As one of Europe’s most densely populated areas, Naples is a real working city, with the sight of ramshackle pastel houses with washing strung over the narrow roads more common than impressive palaces or monuments. However, Naples and its surrounding areas offer some amazing highlights for visitors. Pompeii or Herculaneum, former Roman resorts buried by Vesuvius in 79AD offer a unique insight into Roman life. Plus Naples is also the starting point for one of the most amazing coast lines in Europe. The journey South to Amalfi, along hair-pin bend twisting roads offers beautiful, if not hair-raising views, with imperial mountains dominated by Mount Vesuvius leading down to cliff side villages perilously perching over an azure sea dotted with brightly coloured pleasure boats and fishing vessels.

(Twisting hair-pin roads serving the city)

Naples may not have the wealth and splendour of more Northern cities, but its people make up for it with a wealth of high spirits, and the streets are always filled with their passionate voices - until the silent hours between midday and 2 pm when the whole town seems to take a much needed 40 winks out of the sunshine. Naples is the home of wafer thin pizzas with the classic Neapolitan topping of locally produced mozzarella, tomatoes, anchovies, garlic and basil. Southern Italians have one of the world’s most healthy diets, with locally harvested seafood, olive oil, wine and fresh green vegetables on every menu.

(A city tour hop-on hop-off bus)

Dejection near Naples
The sun is warm, the sky is clear,
The waves are dancing fast and bright,
Blue isles and snowy mountains wear
The purple noon's transparent might,
The breath of the moist air is light,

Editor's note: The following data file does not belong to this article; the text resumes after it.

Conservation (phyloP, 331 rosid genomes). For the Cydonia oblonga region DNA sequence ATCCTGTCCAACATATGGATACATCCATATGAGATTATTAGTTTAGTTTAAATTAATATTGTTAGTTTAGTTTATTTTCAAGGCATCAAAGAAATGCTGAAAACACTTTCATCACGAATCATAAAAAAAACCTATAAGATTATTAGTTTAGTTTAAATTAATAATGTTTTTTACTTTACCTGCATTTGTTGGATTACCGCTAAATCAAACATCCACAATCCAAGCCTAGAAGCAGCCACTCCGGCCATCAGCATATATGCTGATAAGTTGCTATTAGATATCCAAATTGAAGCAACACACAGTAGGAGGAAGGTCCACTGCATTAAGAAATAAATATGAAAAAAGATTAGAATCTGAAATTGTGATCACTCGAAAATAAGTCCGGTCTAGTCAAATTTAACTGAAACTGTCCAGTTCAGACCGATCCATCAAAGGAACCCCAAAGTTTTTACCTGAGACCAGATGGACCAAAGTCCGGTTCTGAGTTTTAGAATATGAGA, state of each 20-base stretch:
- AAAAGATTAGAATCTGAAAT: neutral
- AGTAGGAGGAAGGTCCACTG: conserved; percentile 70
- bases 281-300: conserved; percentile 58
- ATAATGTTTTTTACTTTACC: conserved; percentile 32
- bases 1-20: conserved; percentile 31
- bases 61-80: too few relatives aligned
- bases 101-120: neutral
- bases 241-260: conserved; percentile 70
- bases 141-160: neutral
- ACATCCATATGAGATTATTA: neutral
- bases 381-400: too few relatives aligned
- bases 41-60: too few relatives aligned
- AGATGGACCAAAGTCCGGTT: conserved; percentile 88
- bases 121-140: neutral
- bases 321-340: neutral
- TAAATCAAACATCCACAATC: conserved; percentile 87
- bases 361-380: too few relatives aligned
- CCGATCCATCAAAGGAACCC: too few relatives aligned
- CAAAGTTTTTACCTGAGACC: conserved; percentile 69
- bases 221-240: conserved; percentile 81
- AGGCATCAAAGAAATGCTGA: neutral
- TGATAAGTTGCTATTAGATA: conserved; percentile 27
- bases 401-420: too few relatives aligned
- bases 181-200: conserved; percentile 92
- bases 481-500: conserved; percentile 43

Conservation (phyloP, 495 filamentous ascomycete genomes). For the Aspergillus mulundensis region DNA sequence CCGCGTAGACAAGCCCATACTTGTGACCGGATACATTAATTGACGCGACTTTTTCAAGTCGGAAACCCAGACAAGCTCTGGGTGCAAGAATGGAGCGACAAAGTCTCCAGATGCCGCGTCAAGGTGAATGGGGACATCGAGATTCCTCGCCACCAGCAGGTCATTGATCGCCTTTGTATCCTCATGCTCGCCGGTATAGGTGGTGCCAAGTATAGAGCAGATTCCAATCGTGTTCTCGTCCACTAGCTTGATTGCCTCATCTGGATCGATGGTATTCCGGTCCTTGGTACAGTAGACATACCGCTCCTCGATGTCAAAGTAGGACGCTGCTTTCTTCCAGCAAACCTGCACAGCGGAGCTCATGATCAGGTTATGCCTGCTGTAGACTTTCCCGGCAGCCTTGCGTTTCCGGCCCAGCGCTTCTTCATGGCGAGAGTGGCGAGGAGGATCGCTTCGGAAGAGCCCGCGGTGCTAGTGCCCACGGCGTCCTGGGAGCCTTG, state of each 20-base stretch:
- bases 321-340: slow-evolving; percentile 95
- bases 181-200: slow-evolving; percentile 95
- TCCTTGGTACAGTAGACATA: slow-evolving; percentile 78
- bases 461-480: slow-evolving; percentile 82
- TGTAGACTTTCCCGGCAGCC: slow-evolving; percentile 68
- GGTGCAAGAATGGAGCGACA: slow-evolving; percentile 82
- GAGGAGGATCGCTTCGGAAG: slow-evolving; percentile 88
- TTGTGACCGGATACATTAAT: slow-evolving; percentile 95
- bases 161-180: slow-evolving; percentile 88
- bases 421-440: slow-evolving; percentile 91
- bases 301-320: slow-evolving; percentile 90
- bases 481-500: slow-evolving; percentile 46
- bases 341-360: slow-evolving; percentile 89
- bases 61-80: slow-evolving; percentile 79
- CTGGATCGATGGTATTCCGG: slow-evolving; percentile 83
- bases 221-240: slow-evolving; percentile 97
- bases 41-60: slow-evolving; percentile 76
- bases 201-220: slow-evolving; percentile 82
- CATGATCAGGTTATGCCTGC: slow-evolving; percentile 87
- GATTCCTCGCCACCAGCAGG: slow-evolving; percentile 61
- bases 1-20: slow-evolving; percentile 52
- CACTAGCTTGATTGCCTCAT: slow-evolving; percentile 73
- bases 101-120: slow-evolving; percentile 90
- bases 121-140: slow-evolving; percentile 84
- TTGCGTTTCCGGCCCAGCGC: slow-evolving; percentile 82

Around its unexpanded buds;
Like many a voice of one delight,
The winds', the birds', the ocean floods',
The City's voice itself, is soft like Solitude's.

(P B Shelley)

Saturday, 1 May 2004

Rome, Italy 2004 - Tales of Romulus and Ramus...

"The happiness of your life depends on the quality of your thoughts..."

(Romulus and Ramus)

Situated on the River Tiber, between the Apennine Mountains and the Tyrrhenian Sea, the ‘Eternal City’ of Rome (Roma) was once the administrative centre of the mighty Roman Empire, governing a vast region that stretched from Britain to Mesopotamia. Today, it remains the seat of the Italian government and home to numerous ministerial offices but is superseded by Milan, in the industrial north, for business and finance.

(One of the Ancient Wonders of the world)
(UNESCO World Heritage Sites)

Ruins dating from Rome’s glory days lie within an area known as Roma Antica (Ancient Rome) and include the monumental Colosseum and the Foro Romano (Roman Forum) – a crumbling legacy of pagan temples, broken marble and triumphal arches. Buildings from the Renaissance period are concentrated within the centro storico (historic centre), situated between Via del Corso and the Tevere (River Tiber). Here, a labyrinth of narrow, winding, cobbled side streets opens out onto magnificent piazzas presided over by Baroque churches, regal palaces and exquisite fountains.

(At the Colosseum)
(A street entertainer)

The romantic Piazza Navona with Bernini’s Fountain of the Four Rivers, Piazza di Spagna and the sweeping Spanish Steps, and the Trevi Fountain immortalised by Fellini’s La Dolce Vita (1959), all lie within walking distance of each other. Modern life continues amid this theatre of breathtaking monuments, as thousands of years of history are animated by more recent innovations – sophisticated boutiques, rowdy pizzerias and a merry-go-round of cars, buses and mopeds. Across the river, to the west, lies the Vatican State – home to the Pope and spiritual centre of the Roman Catholic Church. South of the Vatican, one finds the bohemian quarter of Trastevere, packed with trattorie and small wine bars. Further south still is the Testaccio district, renowned for nightclubs and live music.

(A poster at the Museum)
(A painting at the Museum)

I was in Rome in January 2003 and visited Venice, too...